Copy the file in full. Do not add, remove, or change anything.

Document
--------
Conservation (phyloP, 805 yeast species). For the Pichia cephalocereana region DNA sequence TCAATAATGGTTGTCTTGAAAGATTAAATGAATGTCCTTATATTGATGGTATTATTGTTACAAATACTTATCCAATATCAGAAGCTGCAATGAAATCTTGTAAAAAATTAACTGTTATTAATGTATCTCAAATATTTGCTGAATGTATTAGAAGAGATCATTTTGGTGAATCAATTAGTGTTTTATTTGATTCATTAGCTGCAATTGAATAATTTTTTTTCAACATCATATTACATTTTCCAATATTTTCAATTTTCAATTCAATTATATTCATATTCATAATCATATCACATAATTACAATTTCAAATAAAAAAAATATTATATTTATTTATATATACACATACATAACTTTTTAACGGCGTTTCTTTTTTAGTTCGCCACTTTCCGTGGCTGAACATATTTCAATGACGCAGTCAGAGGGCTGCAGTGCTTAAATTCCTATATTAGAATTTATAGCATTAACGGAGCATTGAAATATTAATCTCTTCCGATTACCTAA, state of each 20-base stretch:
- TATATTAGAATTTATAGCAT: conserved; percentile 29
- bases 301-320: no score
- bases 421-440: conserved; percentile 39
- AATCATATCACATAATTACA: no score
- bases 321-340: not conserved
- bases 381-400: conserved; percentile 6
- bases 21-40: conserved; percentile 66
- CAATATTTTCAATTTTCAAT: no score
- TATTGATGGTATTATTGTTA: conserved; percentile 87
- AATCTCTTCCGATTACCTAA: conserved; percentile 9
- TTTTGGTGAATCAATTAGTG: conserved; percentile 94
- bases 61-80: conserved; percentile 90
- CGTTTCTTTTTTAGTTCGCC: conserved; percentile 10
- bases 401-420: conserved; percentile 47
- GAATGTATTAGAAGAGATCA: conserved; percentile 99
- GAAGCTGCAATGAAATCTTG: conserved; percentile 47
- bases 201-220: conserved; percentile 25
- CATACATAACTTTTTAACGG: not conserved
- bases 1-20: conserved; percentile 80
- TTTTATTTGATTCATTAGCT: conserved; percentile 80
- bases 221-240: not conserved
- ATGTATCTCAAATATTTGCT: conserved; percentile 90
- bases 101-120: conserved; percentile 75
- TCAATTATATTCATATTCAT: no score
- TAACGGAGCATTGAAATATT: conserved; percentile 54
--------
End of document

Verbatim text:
Conservation (phyloP, 805 yeast species). For the Pichia cephalocereana region DNA sequence TCAATAATGGTTGTCTTGAAAGATTAAATGAATGTCCTTATATTGATGGTATTATTGTTACAAATACTTATCCAATATCAGAAGCTGCAATGAAATCTTGTAAAAAATTAACTGTTATTAATGTATCTCAAATATTTGCTGAATGTATTAGAAGAGATCATTTTGGTGAATCAATTAGTGTTTTATTTGATTCATTAGCTGCAATTGAATAATTTTTTTTCAACATCATATTACATTTTCCAATATTTTCAATTTTCAATTCAATTATATTCATATTCATAATCATATCACATAATTACAATTTCAAATAAAAAAAATATTATATTTATTTATATATACACATACATAACTTTTTAACGGCGTTTCTTTTTTAGTTCGCCACTTTCCGTGGCTGAACATATTTCAATGACGCAGTCAGAGGGCTGCAGTGCTTAAATTCCTATATTAGAATTTATAGCATTAACGGAGCATTGAAATATTAATCTCTTCCGATTACCTAA, state of each 20-base stretch:
- TATATTAGAATTTATAGCAT: conserved; percentile 29
- bases 301-320: no score
- bases 421-440: conserved; percentile 39
- AATCATATCACATAATTACA: no score
- bases 321-340: not conserved
- bases 381-400: conserved; percentile 6
- bases 21-40: conserved; percentile 66
- CAATATTTTCAATTTTCAAT: no score
- TATTGATGGTATTATTGTTA: conserved; percentile 87
- AATCTCTTCCGATTACCTAA: conserved; percentile 9
- TTTTGGTGAATCAATTAGTG: conserved; percentile 94
- bases 61-80: conserved; percentile 90
- CGTTTCTTTTTTAGTTCGCC: conserved; percentile 10
- bases 401-420: conserved; percentile 47
- GAATGTATTAGAAGAGATCA: conserved; percentile 99
- GAAGCTGCAATGAAATCTTG: conserved; percentile 47
- bases 201-220: conserved; percentile 25
- CATACATAACTTTTTAACGG: not conserved
- bases 1-20: conserved; percentile 80
- TTTTATTTGATTCATTAGCT: conserved; percentile 80
- bases 221-240: not conserved
- ATGTATCTCAAATATTTGCT: conserved; percentile 90
- bases 101-120: conserved; percentile 75
- TCAATTATATTCATATTCAT: no score
- TAACGGAGCATTGAAATATT: conserved; percentile 54